Later that evening, Clyde is practicing his party trick.  6243751552_IMG_3657Maria has taught him to do a high five for treats, he likes to practice this a lot and he has the girls wrapped around his little paw! He gets treats.

It is an earlier night since we had a late one the previous night and lots of sea air and we are falling asleep long before midnight, although 6243751552_IMG_3658Clyde is now being a bit cheeky and trying his “come to bed” eyes on Lisa!

The next morning is clear with very light winds, which is pretty much as expected.  It looks like we will have to motor-sail most of the way home.  Leaving at a similar time as the previous day means we will gain the full benefit from the tide in the wallet, although we are keen to get away a little earlier so in the river we will still be fighting the tide.  The wind has picked up a but and we have a quite useable 15knots of wind which will be directly behind us as we go up the wallet.  So the plan is to motor-sail up the Blackwater, tiptoe around the Colne Bank before switching off the engine and sailing all the way home.

We set off and are accompanied by jetskis for the first part of our journey, this is one of the disadvantages of the anchorage as well as the water skiers, but they don’t do it for long and it just spoils the tranquility for a short time.  We are making good progress and arrive in the wallet as the tide turns.  For a short period the water is confused and fighting both itself and the wind but it soon works it all out and with engine off and tide with us we are sailing up the wallet at 7+ knots.  There are a few boats around us and Maria is not a racer by any means but similar to Gandalf – “You shall not pass” – when she is sailing.  There is one boat behind us with their coloured cruising chute out but 6176663328_IMG_3805they are falling behind as we start to catch up with a couple of smaller boats ahead of us. We travel up the wallet passing Walton, Frinton and Clacton which all look very different from the sea.

We are starting the turn towards Felixstowe and the wind is now directly behind us which gives an opportunity to get the sails out on both sides and sail goose winged.  We always have a gybe preventer on our main if the wind is behind at all.  This stops the boom smashing across the boat which is dangerous for the crew and also not healthy for the rig.  It is something we were taught early on and it is now a habit that we have got into.  We are still going past boats and Maria is smiling and waving, she does enjoy a nice relaxed sail.  The channel from the wallet to Felixstowe is Medusa and this is pretty much due North to the entrance.  The wind has picked up and with another change of course is now more on our beam.  I had seen this coming and had reduced sail substantially because we had noticed that the wind had been growing during our sail up the wallet.  It is now blowing between 25-35 knots which doesn’t feel so bad when you are running in front of it but after turning you suddenly feel the full force and after yesterday’s fun and games, no risks are being taken.  We are bobbing along nicely with half our main out and about the same from the headsail as we are being crossed by several boats going towards the wind, a lot more uncomfortable, bouncy and heeling over with lots of sail up. We’re grateful that we don’t need to worry about that for the rest of this journey but as we enter Felixstowe harbour, my mind does start to wander to an hour and a half away when we could be trying to get into our berth with a gusting 25-35 knot wind!  One to worry about closer to the time. This is also the time that Maria likes to get the roast dinner on, a couple of hours later we will be ready for it…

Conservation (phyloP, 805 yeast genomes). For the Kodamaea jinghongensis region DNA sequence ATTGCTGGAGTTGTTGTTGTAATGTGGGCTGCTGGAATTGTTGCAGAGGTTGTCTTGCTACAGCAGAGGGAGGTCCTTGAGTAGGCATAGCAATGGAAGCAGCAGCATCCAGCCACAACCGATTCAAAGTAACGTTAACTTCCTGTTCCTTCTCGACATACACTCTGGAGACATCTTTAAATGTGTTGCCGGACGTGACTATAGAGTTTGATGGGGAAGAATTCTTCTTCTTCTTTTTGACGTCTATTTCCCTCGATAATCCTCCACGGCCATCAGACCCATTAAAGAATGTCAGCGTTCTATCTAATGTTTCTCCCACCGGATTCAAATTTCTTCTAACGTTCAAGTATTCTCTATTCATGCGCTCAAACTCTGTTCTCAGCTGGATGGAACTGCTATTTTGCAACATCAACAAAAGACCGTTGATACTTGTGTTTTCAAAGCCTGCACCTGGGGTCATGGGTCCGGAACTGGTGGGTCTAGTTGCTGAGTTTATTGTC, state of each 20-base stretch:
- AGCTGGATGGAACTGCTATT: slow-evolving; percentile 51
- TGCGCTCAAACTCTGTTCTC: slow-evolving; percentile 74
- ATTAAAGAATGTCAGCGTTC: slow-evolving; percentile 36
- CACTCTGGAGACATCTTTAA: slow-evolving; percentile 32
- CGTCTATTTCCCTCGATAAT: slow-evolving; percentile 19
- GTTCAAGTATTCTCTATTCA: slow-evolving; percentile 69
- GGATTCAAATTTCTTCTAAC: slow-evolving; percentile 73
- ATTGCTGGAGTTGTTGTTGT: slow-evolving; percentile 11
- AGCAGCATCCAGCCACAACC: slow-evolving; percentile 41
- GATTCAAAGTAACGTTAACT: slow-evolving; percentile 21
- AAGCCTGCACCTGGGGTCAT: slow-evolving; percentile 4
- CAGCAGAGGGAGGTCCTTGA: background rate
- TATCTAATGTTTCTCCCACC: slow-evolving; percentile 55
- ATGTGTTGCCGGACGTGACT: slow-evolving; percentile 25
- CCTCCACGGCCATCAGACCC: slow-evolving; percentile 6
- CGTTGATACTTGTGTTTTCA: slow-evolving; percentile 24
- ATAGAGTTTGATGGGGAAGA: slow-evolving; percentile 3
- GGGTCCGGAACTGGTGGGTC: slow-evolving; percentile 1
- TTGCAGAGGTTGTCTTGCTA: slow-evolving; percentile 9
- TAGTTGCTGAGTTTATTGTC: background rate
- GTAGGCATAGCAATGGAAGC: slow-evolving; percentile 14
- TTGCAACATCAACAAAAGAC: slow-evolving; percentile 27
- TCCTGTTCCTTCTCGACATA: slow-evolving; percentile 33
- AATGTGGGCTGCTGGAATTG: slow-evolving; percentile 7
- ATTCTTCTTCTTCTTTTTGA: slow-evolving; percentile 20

There is a large modern Southerly yacht, trying to catch us as we gently sail up the Orwell but Maria is having none of that and we hold them off until they take their sails down to go into one of the river marinas.  Its a lovely sail up the river with the wind starting to die but we are able to keep the sails up until we get close to the Orwell bridge.  Some people get frustrated at the time it takes to get through the lock and into your home berth but we find this all part of the fun and there is no major delay although we are asked to let one of the commercial boats, Orwell Lady, go into the lock first.  They must be more worried about hitting us than us hitting them :).  The two boats are the only ones in the lock and the wind has died down completely now so I had nothing to worry about.  I also clearly didn’t have anything to worry about as Maria completes the turn towards our berth and brings Mariadz home nice and gently.  I am able to get the lines on easily and the engine is off very quickly.

With the boat tied, tidied up and everything settled down, I dropped the worms over the side and fed the crabs …… again 😦